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Extensor Indicis Muscle – Origins & Function – Human Anatomy | Kenhub

Extensor Indicis Muscle – Origins & Function – Human Anatomy | Kenhub

Well, hello, everyone! It’s Matt from Kenhub,
and in this tutorial, we will be discussing the extensor indicis muscle. The deep extensors
of the forearm consist of five muscles located at the posterior side of the forearm. Their
muscle bellies and tendons form the surface of the distal forearm and the wrist where
they can be easily palpated. The focus of this video will be one of these muscles called
the extensor indicis. This muscle runs parallel to the extensor pollicis longus on its medial
side. The extensor indicis muscle originates at
the posterior side of the ulna and the interosseus membrane near the wrist. The extensor indicis
inserts at the dorsal aponeurosis of the index finger. Like all extensors of the forearm,
these five muscles are innervated by the radial nerve which is seen here highlighted in green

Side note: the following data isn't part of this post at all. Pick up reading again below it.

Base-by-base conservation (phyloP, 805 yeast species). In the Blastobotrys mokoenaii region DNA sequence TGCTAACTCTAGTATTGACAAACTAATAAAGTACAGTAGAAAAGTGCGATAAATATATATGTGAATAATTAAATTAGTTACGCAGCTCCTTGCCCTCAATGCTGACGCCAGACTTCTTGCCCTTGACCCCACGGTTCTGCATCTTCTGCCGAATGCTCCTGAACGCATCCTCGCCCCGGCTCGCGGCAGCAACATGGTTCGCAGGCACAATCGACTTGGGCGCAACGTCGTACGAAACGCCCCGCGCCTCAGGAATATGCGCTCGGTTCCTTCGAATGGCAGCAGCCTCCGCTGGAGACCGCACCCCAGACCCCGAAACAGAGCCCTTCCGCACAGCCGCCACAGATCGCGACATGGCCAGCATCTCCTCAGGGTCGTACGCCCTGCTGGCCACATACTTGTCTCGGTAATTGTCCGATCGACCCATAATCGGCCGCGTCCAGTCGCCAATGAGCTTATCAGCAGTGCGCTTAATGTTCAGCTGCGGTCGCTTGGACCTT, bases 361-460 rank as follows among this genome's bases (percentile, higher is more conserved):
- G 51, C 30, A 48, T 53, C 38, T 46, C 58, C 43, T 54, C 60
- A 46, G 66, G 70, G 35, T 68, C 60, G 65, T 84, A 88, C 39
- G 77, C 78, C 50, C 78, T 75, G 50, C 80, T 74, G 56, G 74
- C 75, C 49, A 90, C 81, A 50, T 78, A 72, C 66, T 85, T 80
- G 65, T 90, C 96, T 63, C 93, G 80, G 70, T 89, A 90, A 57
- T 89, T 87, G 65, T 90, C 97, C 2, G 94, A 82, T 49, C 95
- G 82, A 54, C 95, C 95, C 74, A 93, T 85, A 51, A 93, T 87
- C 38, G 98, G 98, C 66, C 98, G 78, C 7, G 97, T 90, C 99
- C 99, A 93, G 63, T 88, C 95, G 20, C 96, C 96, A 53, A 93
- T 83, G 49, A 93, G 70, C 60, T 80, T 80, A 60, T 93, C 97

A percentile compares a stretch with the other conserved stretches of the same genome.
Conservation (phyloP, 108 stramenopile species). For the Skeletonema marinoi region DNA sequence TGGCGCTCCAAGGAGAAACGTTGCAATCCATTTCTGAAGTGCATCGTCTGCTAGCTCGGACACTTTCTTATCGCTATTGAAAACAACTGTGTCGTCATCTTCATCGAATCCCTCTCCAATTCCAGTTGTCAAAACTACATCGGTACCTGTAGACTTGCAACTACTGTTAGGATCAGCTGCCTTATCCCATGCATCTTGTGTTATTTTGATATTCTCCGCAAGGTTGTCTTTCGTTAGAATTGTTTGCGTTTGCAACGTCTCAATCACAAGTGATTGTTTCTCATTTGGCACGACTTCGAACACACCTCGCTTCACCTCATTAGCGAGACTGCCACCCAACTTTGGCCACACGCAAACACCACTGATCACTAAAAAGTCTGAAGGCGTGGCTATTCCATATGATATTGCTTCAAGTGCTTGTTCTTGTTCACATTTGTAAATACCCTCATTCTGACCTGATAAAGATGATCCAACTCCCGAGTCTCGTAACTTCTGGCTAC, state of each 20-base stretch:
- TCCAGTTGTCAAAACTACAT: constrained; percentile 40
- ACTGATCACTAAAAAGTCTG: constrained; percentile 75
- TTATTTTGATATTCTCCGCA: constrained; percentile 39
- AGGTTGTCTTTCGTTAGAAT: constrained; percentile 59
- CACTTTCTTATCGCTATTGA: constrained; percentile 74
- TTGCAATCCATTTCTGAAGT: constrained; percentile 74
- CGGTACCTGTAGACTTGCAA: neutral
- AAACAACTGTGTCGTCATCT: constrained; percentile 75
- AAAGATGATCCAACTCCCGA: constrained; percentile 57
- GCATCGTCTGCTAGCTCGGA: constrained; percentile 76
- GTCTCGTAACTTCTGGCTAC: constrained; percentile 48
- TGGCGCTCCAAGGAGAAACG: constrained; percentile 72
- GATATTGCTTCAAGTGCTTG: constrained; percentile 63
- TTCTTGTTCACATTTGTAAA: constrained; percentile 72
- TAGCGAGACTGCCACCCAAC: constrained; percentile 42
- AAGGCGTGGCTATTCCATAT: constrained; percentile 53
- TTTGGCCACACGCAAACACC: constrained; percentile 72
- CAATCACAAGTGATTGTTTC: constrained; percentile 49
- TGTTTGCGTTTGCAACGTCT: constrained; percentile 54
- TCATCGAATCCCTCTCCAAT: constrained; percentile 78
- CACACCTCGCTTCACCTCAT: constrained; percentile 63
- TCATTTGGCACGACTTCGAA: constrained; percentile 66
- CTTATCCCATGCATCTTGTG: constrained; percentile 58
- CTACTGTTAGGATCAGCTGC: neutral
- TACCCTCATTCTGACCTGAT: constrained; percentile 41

in this image. The radial nerve divides into a superficial branch and deep branch at the
height of the radial head. The deep branch penetrates the supinator muscle and branches
off as the posterior interosseus nerve which supplies the extensor indicis. The main function of the deep extensors is
to move the joints of the hand and fingers. The extensor indicis pulls the index finger
by performing extension at the metacarpophalangeal, proximal interphalangeal, and distal interphalangeal
joints. This leads to an extension of the wrist joint as well. This video is more fun than reading a textbook,
right? If you want more videos, interactive quizzes, articles, and an atlas of human anatomy,
click on the “Take me to Kenhub” button. It is time to say goodbye to your old textbooks
and say hello to your new anatomy learning partner, Kenhub! See you there! https://www.kenhub.com

2 Replies to “Extensor Indicis Muscle – Origins & Function – Human Anatomy | Kenhub”

  • Hi guys! Was this fun or what? Let us know in the comments what you enjoyed about this video. But wait! You're not done yet. There is still a lot you can do to learn this topic. Check out our quizzes, related articles and atlas sections on the deep extensors of the forearm: https://khub.me/9w11t Happy studying!

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